*These authors contributed equally to this work.
A multi-centre study of candidate genes for wheeze and allergy: the International Study of Asthma and Allergies in Childhood Phase 2
Article first published online: 13 NOV 2009
© 2009 Blackwell Publishing Ltd
Clinical & Experimental Allergy
Volume 39, Issue 12, pages 1875–1888, December 2009
How to Cite
Genuneit, J., Cantelmo, J. L., Weinmayr, G., Wong, G. W. K., Cooper, P. J., Riikjärv, M.-A., Gotua, M., Kabesch, M., Von Mutius, E., Forastiere, F., Crane, J., Nystad, W., El-Sharif, N., Batlles-Garrido, J., García-Marcos, L., García-Hernández, G., Morales-Suarez-Varela, M., Nilsson, L., Bråbäck, L., Saraçlar, Y., Weiland, S. K., Cookson, W. O. C., Strachan, D., Moffatt, M. F. and the ISAAC Phase 2 Study Group (2009), A multi-centre study of candidate genes for wheeze and allergy: the International Study of Asthma and Allergies in Childhood Phase 2. Clinical & Experimental Allergy, 39: 1875–1888. doi: 10.1111/j.1365-2222.2009.03364.x
- Issue published online: 13 NOV 2009
- Article first published online: 13 NOV 2009
- Submitted 26 January 2009; revised 24 July 2009; accepted 28 July 2009
- candidate genes;
- multi-centre study
Background Common polymorphisms have been identified in genes suspected to play a role in asthma. We investigated their associations with wheeze and allergy in a case–control sample from Phase 2 of the International Study of Asthma and Allergies in Childhood.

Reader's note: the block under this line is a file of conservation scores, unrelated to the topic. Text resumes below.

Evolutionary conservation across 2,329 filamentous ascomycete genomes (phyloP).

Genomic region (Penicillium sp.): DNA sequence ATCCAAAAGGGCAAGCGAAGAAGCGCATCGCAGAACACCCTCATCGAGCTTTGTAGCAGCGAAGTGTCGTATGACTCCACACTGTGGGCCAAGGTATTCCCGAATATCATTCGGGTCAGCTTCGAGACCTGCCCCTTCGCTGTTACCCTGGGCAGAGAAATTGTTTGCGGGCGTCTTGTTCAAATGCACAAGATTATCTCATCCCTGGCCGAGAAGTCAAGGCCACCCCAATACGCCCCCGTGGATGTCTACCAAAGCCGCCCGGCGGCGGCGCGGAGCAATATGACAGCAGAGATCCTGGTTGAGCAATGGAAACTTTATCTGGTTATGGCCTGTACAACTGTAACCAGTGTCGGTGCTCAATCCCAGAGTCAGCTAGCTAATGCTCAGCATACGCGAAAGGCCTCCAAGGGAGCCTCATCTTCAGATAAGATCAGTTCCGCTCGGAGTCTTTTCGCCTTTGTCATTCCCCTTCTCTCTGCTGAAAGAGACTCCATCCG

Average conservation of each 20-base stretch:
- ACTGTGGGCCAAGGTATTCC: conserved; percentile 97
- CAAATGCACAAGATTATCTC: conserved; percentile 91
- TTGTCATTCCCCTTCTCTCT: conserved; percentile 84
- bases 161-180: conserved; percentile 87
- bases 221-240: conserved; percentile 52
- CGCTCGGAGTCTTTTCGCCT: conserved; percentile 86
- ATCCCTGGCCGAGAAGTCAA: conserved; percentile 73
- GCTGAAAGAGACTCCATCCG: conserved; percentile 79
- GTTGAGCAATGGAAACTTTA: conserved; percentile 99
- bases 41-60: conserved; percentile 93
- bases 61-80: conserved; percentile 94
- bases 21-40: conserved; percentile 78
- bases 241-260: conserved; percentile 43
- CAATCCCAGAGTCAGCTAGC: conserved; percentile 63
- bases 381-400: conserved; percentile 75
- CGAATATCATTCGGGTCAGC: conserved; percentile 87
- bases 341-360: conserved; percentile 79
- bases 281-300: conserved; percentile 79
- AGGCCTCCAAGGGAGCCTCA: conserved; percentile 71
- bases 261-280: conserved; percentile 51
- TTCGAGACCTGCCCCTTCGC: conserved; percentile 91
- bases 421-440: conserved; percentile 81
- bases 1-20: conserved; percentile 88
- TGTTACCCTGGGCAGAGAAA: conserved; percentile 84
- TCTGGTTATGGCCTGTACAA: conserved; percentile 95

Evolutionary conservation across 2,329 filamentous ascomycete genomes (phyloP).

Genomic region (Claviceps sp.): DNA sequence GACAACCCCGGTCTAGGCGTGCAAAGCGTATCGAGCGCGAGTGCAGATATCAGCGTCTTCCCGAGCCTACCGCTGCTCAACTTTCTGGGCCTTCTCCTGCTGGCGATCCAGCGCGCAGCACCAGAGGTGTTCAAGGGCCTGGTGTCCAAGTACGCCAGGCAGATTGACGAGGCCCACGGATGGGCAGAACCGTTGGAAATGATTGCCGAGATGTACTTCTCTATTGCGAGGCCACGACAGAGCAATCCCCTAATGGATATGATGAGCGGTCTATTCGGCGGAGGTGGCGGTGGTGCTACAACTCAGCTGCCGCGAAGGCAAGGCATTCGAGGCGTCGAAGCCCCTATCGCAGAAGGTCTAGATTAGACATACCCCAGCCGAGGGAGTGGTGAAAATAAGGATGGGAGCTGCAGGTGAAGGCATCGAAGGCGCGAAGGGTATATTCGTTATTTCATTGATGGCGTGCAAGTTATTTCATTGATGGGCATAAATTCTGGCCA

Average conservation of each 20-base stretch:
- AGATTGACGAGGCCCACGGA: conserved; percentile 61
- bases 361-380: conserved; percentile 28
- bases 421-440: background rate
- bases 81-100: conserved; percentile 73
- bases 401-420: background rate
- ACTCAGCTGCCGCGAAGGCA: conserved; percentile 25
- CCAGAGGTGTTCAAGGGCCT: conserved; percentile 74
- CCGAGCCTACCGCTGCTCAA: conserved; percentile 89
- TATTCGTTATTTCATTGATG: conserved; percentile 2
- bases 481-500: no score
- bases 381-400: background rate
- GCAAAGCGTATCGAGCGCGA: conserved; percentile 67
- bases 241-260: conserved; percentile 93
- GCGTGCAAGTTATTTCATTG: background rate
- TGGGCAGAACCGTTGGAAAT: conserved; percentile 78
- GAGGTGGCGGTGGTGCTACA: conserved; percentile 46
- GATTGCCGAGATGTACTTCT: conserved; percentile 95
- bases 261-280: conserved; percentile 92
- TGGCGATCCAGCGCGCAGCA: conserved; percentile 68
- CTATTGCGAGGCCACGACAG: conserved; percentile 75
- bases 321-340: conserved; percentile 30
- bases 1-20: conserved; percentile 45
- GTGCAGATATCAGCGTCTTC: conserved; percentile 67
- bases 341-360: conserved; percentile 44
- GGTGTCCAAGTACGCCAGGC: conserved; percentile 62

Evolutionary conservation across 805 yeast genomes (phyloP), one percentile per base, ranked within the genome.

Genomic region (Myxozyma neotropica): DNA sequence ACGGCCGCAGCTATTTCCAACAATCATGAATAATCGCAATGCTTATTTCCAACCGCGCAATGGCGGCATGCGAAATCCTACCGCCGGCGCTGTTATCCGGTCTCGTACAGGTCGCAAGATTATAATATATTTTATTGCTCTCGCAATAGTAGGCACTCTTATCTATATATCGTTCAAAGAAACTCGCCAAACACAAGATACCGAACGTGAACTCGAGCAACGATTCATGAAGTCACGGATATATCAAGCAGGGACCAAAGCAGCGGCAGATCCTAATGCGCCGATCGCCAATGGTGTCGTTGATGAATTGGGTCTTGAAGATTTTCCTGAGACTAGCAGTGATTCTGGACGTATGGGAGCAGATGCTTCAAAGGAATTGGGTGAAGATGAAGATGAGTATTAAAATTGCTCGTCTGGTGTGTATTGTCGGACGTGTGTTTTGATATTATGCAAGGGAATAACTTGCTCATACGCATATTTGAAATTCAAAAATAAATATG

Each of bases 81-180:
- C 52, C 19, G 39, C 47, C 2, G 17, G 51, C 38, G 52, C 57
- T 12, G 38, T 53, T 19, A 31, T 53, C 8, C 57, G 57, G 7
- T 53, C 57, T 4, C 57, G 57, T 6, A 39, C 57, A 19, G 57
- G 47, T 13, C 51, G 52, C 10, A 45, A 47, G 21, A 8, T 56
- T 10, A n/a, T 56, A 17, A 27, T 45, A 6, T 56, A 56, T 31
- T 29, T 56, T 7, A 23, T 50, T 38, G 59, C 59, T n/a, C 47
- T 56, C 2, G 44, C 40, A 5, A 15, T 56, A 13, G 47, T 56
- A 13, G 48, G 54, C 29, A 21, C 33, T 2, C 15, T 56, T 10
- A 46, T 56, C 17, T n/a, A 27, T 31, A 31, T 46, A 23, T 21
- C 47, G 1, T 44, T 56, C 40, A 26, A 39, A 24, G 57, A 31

Methods We compared 1105 wheezing and 3137 non-wheezing children aged 8–12 years from 17 study centres in 13 countries. Genotyping of 55 candidate single nucleotide polymorphisms (SNPs) in 14 genes was performed using the Sequenom System. Logistic regression models were fitted separately for each centre and each SNP. A combined per allele odds ratio and measures of heterogeneity between centres were derived by random effects meta-analysis.
Results Significant associations with wheeze in the past year were detected in only four genes (IL4R, TLR4, MS4A2, TLR9, P<0.05), with per allele odds ratios generally <1.3. Variants in IL4R and TLR4 were also related to allergen-specific IgE, while polymorphisms in FCER1B (MS4A2) and TLR9 were not. There were also highly significant associations (P<0.001) between SPINK5 variants and visible eczema (but not IgE levels) and between IL13 variants and total IgE. Heterogeneity of effects across centres was rare, despite differences in allele frequencies.
Conclusions Despite the biological plausibility of IgE-related mechanisms in asthma, very few of the tested candidates showed evidence of association with both wheeze and increased IgE levels. We were unable to confirm associations of the positional candidates DPP10 and PHF11 with wheeze, although our study had ample power to detect the expected associations of IL13 variants with IgE and SPINK5 variants with eczema.